Peter Geach, Mental Acts, Chapter 16 (RKP, 1957) is eminently relevant to present concerns and quite sensible. Herewith, an interpretive summary. Per usual, I take the ball and run with it.
Geach rejects the Russellian view that ordinary proper names are definite descriptions in disguise, but he also rejects the notion that proper names have no connotation at all. As for the disguised description view, it is "palpably false" since " . . . when I refer to a person by a proper name, I need not either think of him explicitly in a form expressible by a definite description, or even be prepared to supply such a description on demand. . ." (pp. 66-67)
This seems correct. Thomas Aquinas once came up in a conversation I had with my unlettered brother-in-law. The latter said something like, "Aquinas was a big name in Catholic theology." My brother-in-law was undoubtedly referring to the same person I was referring to even though he would not have been able to supply even one definite description. Recall that to be definite a description must be of the form, the unique x such that [insert description]. 'A big name in Catholic theology' is an indefinite description.
Geach also provides an interesting critique of Quine's "intransigent" extension of the Russellian line whereby names are transformed into predicates. Thus for Quine 'Pegasus is winged' goes over into something like 'There is exactly one x such x pegasizes, and x is winged.' Perhaps we will discuss Geach's Quine critique in a separate post.
Geach also rejects the view that ordinary proper names -- which, nota bene, are to be distinguished from logically proper names -- are devoid of connotation. On this view, "no attributes logically follow from a thing's being given a proper name." (67) Proper names are bestowed by fiat, whence it follows that there is no right or wrong about the application of a name: there is no property possession of which by a thing is a necessary condition of the name's being attached to it. It is different in the case of a general term. If 'fat' is true of Al, it follows that there is a property in virtue of whose possession by Al the term is correctly applied to him. By contrast, on the view under consideration, we cannot speak of a name being true of its nominatum, or not true of it.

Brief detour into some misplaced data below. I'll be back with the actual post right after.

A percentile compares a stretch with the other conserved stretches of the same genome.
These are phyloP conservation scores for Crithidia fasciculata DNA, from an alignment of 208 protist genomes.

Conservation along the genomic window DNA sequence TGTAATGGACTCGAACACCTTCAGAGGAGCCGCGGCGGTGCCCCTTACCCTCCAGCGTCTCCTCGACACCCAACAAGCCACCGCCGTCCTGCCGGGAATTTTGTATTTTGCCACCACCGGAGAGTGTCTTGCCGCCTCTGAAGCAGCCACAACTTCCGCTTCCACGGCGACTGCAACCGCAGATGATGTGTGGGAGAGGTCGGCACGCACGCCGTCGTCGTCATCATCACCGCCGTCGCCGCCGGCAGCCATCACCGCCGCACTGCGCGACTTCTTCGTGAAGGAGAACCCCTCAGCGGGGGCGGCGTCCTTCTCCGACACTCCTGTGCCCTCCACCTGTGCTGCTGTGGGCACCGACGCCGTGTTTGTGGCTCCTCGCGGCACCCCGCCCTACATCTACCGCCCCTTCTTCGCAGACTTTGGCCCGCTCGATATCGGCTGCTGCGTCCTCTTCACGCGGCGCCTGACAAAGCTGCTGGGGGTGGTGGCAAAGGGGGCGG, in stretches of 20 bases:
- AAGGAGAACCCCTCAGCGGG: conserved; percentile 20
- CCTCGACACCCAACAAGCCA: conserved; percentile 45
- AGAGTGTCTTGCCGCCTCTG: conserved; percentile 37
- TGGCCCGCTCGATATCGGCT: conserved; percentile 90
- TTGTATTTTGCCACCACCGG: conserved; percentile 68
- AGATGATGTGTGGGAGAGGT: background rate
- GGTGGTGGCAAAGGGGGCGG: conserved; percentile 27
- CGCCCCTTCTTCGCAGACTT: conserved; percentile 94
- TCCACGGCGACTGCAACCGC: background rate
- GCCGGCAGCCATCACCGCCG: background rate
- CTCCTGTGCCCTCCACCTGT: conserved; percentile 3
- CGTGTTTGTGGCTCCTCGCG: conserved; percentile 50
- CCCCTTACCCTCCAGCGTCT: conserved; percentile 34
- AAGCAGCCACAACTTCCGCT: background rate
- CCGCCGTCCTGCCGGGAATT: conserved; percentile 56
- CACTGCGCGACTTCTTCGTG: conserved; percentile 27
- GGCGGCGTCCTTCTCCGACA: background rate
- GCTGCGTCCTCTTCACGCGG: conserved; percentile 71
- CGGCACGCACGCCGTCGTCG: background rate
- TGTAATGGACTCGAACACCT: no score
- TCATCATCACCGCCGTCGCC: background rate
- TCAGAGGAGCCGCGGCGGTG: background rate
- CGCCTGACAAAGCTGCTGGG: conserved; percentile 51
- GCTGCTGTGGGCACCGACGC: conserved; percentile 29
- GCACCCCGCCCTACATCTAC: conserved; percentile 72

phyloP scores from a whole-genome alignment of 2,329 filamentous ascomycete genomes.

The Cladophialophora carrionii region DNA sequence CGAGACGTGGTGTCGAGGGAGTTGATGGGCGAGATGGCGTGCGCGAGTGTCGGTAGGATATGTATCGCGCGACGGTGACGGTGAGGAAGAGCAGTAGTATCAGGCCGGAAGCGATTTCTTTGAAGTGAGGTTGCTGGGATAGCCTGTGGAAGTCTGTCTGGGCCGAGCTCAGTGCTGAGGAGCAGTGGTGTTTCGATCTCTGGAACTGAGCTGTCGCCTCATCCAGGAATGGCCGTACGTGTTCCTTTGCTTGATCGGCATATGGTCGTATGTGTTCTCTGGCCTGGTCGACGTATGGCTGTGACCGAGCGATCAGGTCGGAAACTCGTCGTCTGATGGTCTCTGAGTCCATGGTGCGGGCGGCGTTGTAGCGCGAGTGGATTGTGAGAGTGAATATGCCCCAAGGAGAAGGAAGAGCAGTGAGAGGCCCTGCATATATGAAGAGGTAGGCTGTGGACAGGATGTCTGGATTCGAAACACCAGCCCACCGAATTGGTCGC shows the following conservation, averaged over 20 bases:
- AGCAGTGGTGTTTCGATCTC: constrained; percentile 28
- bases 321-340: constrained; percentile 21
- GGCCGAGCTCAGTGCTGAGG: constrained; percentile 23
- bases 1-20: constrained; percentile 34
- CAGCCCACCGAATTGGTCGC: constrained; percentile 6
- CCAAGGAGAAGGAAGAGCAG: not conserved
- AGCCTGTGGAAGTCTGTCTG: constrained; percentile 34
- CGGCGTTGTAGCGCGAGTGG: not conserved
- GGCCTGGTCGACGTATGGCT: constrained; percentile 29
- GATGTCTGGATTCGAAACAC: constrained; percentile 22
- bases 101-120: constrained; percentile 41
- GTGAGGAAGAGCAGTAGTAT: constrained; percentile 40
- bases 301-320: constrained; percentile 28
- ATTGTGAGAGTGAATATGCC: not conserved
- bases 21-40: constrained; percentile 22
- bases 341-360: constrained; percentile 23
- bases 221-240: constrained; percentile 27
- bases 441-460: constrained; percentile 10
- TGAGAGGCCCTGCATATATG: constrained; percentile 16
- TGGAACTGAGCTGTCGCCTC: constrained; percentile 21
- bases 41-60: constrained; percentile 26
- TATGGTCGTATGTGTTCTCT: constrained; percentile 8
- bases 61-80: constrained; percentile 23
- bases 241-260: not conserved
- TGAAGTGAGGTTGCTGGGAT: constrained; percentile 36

As I said, Geach rejects this theory of names according to which the meaning of a name is exhausted by its reference. In the typical case, the same name applies to a person throughout his life from infancy to dotage. Geach takes this to imply that "the baby, the youth, the adult, are one and the same man." (69) They are not the same absolutely, or the same thing, but the same man. Here Geach sounds his theme of the sortal-relativity of identity. One cannot say sensibly of two things that they are the same absolutely; what one can say is that they are the same relative to some sortal under which both fall. If so,
. . . my application of the proper name is justified only if (e.g.)
its meaning includes its being applicable to a man and I keep on
applying it to one and the same man. On this account of proper
names, there can be a right and wrong about the use of proper
This jives with what I was saying earlier about 'God.' The notion that 'God' could denote anything at all, whether a sense of fear, a bolt of lightning, or what have you, strikes me as absurd. But that is the consequence one must swallow if one thinks of names as mere external tags devoid of sense. Geach now considers an objection:
It has often been argued that it cannot be part of the meaning of a
proper name that its bearer should be a man, because we cannot tell
this by hearing the name, and because there is nothing to stop us
from giving the same name to a dog or a mountain. You might as well
argue that it cannot be part of the meaning of 'beetle' that what
it is applied to must be an insect, because we cannot learn this
meaning just from the sound of the words, and because 'beetle' is
also used for a sort of mallet. In a given context, the sense of
'beetle' does include: being an insect, and the sense of
'Churchill' does include: being a man. (70)
What Geach is saying here contradicts what our friend Edward maintains, namely, that ordinary proper names are tags whose meaning is exhausted by their reference. Suppose a one-eared rabbit wanders into my yard and I give it the name 'Gulky.' Just before the moment of baptism, the arbitrary sound 'Gulky' has no meaning at all. At the moment of baptism, it acquires a meaning which is its referent. Now suppose the rabbit wanders off and a coyote comes into the yard and I say, 'There's Gulky again.' You say,'That's not Gulky, Gulky's a rabbit!' The point here is that once 'Gulky' is introduced as a name for a particular rabbit, it acquires not only a referent but also the connotation rabbit-name, a connotation that prevents me from applying that name to anything other than a rabbit.
And then one day the coyote kills Gulky. Does 'Gulky' cease to be a rabbit-name and go back to being a meaningless sound?
As Geach says, there can be a right and wrong about the use of a proper name. Having introduced 'Gulky' as the name of a rabbit, I misuse that name if I apply it to a coyote. But if proper names are tags whose meaning is exhausted by their reference, then this would not be a misuse at all. Ergo, etc.
My point is that this is a non sequitur:
1. Reference of proper names is direct, i.e., not routed through sense.
2. The meaning of a proper name is exhausted by its reference.